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Be the Life of any Super Bowl Party with these Cool Car Facts

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Be the Life of any Super Bowl Party with these Cool Car Facts

Be the Life of any Super Bowl Party with these Cool Car Facts

If you love cars as we do, you are going to love these cool car facts. Whip out a few of these babies at your next Super Bowl get-together and you’ll be the life of the party (Score!).

  • The largest automakers in the world (by production) are #1 Toyota, #2 Volkswagen, and #3 Renault Nissan Mitsubishi.
  • You can thank Volkswagen for Porsche, Bentley, Lamborghini, Audi, SEAT, and Bugatti – Oh, and Ducati motorcycles too.
  • There are approximately 30,000 parts that makeup just one car.
  • Throughout a car’s lifespan, it will spend about 95% of it parked.
  • Of ALL the Rolls-Royce cars that have ever been built, 75% are still on the road.
  • The average car in the United States is driven about 15,000 miles a year.
  • In the U.S. in 1913 there were more than one million registered cars. According to the Federal Highway Administration, there were 272,480,899 cars registered in 2017.
  • According to AAA, when you consider maintenance, sales price, fuel costs, and depreciation, the cost of owning a car in America averages $8,469 a year. However, purchasing a new pickup will run you around $10,054 a year while a small sedan is around $6,354 a year. And those electric cars that are so reliable? Well, they cost about $6,439 a year.
  • Henry Ford is responsible for paring down Model T production time from 12 hours to two and a half hours.
  • The first Japanese car ever produced in an American factory was the Honda Accord in 1982 at Ohio’s Marysville Auto Plant.
  • The last car with an optional cassette player was the 2011 Ford Crown Victoria. The last car with a standard player was the 2010 Lexus SC430.
  • Ralph Teetor, who invented the cruise control, was blind.
  • The Ford Mustang is said to have been named after the WWII P-51 Mustang fighter plane, not the horse. John Najjar, Ford’s executive stylist, was reportedly a fan and is responsible for naming the car.
  • The average car’s life expectancy in 1995 was about 8 years. In 2019 that jumped to more than 11 years.
  • Your chances of dying in a car wreck are 1 in 5,000.
  • The average person will be in a car accident once every 18 years — but some people aren’t average.
  • The first recorded car wreck was in 1891 and involved the first single-cylinder gas-powered car. John Williams Lambert was the driver (and builder), hitting the car’s top speed of a blistering 5 miles per hour. He hit a tree root which, ironically, pitched the car into a hitching post.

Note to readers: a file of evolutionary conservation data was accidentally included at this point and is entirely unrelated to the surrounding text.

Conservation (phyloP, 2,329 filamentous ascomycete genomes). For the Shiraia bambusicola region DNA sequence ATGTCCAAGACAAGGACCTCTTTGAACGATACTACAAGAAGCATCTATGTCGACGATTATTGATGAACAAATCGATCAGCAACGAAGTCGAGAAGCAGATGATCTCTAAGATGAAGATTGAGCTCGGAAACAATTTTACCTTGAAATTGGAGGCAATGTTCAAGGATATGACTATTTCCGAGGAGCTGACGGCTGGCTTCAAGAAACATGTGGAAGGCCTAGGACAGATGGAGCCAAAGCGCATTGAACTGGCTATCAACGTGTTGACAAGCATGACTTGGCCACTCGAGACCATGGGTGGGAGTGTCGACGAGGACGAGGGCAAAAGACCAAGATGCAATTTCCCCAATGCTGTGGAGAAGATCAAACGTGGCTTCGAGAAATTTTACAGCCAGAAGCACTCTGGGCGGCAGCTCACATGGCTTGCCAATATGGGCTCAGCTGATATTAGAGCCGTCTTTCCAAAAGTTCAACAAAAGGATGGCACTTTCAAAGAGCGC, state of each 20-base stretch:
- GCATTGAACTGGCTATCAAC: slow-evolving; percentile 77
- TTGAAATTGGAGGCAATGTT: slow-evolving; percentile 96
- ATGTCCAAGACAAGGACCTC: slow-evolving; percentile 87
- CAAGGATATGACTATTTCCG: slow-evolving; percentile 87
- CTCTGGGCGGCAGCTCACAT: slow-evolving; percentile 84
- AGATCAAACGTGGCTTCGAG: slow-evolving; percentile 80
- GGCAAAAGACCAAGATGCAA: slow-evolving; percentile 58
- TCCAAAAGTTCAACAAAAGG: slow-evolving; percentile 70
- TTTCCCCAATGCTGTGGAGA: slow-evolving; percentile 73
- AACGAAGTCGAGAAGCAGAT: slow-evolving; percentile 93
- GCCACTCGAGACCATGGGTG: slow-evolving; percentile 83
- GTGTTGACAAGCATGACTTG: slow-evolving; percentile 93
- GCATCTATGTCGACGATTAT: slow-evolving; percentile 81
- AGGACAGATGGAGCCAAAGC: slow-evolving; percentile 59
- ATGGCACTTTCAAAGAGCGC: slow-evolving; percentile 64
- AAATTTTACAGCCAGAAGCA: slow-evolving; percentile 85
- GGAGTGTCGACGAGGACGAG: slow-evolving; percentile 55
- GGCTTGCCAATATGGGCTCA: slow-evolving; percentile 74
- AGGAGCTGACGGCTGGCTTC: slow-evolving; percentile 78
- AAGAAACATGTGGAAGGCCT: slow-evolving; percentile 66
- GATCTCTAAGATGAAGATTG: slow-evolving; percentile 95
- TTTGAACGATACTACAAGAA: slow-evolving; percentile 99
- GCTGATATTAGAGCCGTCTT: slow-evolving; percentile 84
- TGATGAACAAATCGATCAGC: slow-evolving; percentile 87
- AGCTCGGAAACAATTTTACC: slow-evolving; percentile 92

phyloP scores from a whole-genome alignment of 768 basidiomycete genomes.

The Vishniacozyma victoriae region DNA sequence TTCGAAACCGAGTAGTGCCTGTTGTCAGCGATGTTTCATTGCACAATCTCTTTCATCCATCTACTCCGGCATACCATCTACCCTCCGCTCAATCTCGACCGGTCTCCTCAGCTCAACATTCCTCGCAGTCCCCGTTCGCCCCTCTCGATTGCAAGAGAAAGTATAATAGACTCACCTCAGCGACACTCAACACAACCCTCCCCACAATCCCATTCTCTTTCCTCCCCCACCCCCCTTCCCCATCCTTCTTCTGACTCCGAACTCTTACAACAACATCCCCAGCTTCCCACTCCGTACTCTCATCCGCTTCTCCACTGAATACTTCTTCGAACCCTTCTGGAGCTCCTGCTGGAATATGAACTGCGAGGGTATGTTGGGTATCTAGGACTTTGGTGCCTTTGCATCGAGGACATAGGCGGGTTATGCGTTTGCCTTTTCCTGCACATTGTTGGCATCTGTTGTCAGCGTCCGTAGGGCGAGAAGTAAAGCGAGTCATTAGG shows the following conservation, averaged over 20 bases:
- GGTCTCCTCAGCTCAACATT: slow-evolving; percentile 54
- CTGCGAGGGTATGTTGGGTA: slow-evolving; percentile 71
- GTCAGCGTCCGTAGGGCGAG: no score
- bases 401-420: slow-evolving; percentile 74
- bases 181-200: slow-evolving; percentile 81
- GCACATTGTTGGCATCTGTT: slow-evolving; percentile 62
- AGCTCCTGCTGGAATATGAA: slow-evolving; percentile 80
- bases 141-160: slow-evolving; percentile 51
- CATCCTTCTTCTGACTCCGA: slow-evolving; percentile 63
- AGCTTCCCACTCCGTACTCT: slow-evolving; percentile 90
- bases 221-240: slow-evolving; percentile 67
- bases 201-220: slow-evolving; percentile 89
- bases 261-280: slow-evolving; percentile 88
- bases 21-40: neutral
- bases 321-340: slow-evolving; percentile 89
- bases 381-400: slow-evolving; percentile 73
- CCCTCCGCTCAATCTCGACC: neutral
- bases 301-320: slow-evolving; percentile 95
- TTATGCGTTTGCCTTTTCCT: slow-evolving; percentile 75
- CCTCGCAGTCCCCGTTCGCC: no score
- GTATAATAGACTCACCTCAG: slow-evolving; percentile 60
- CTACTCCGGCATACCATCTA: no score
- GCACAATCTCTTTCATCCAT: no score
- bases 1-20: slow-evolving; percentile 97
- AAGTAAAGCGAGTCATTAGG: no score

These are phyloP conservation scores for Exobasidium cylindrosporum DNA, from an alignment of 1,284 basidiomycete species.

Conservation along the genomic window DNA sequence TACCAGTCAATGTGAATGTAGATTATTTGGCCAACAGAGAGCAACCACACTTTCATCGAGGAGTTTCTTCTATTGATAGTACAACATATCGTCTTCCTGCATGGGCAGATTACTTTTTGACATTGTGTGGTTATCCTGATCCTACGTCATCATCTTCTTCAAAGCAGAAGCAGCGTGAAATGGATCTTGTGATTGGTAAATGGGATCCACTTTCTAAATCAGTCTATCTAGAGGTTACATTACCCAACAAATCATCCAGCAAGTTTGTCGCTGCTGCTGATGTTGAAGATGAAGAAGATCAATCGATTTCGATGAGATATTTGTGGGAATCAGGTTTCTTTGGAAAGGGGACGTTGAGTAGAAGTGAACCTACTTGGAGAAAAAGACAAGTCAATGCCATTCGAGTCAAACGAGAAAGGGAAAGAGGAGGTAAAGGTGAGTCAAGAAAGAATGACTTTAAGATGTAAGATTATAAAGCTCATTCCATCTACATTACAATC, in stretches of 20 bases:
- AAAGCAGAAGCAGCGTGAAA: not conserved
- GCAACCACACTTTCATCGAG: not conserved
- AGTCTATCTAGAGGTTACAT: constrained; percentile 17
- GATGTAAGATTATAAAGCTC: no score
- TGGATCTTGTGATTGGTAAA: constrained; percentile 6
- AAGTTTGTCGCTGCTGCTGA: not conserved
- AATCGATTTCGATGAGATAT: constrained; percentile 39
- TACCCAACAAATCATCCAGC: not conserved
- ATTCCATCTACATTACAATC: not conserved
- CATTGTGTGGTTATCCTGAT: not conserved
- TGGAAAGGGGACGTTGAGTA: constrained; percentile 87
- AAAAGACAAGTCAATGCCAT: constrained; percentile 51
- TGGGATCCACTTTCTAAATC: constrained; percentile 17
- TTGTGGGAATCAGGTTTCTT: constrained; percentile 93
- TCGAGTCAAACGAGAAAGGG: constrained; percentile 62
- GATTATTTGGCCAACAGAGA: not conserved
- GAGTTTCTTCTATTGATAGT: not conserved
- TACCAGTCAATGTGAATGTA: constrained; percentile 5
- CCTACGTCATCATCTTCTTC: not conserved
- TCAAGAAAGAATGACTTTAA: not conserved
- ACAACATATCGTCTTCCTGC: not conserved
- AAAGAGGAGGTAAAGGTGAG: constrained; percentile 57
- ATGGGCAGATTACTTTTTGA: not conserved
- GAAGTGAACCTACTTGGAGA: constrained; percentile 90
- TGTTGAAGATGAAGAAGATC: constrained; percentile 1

• The first auto insurance policy was purchased in 1897 in Westfield, Massachusetts.
  • Carl Benz did not invent the “Benz Patent Motorcar” (the first self-propelled, practical vehicle). He filed the patent for it in 1886 and it was a combination of several inventions, including Niepce’s internal combustion engine (the first in the world) and Cugnot’s steam-powered self-propelled vehicle.
  • The first toll roads in the U.S. were located in Pennsylvania and Connecticut — in 1792.
  • Charles Goodyear was not the founder of Goodyear Tires. He did develop the technology that was used to make rubber stronger, called vulcanization. The company name is a way of honoring his incredible contribution to the automotive industry.
  • The official name of the iconic woman on the Rolls Royce hood ornament is “The Spirit of Ecstasy.”
  • The 3-point seatbelt was invented by Volvo. The extraordinary bit of trivia here, though, is that they did not patent it. They left it free and clear so other carmakers could use it in their vehicles.
  • In one year, the average commuter in the United States will spend about 38 hours sitting in traffic. In larger cities like New York, DC, and LA, that number jumps to around 60 hours.
  • Flutes, candles, and alcoholic beverages were invented before the wheel.
  • The first wheels were not used for wagons, chariots, and other vehicles. They were used for pottery.
  • An electric car has about 150 pounds of copper wiring, compared to the average gasoline-powered car that has about 55 pounds.
  • If you laid out the copper wiring that’s in some luxury cars, it would be about a mile long. For the majority of basic cars, it would be about a half a mile.
  • Whether you are looking to buy a cool classic or a sleek, modern exotic, Woodside Credit can help make it happen. Our easy terms and low monthly payments will have you in the driver’s seat in no time. Contact us today and let us help you put that coveted car in YOUR driveway!


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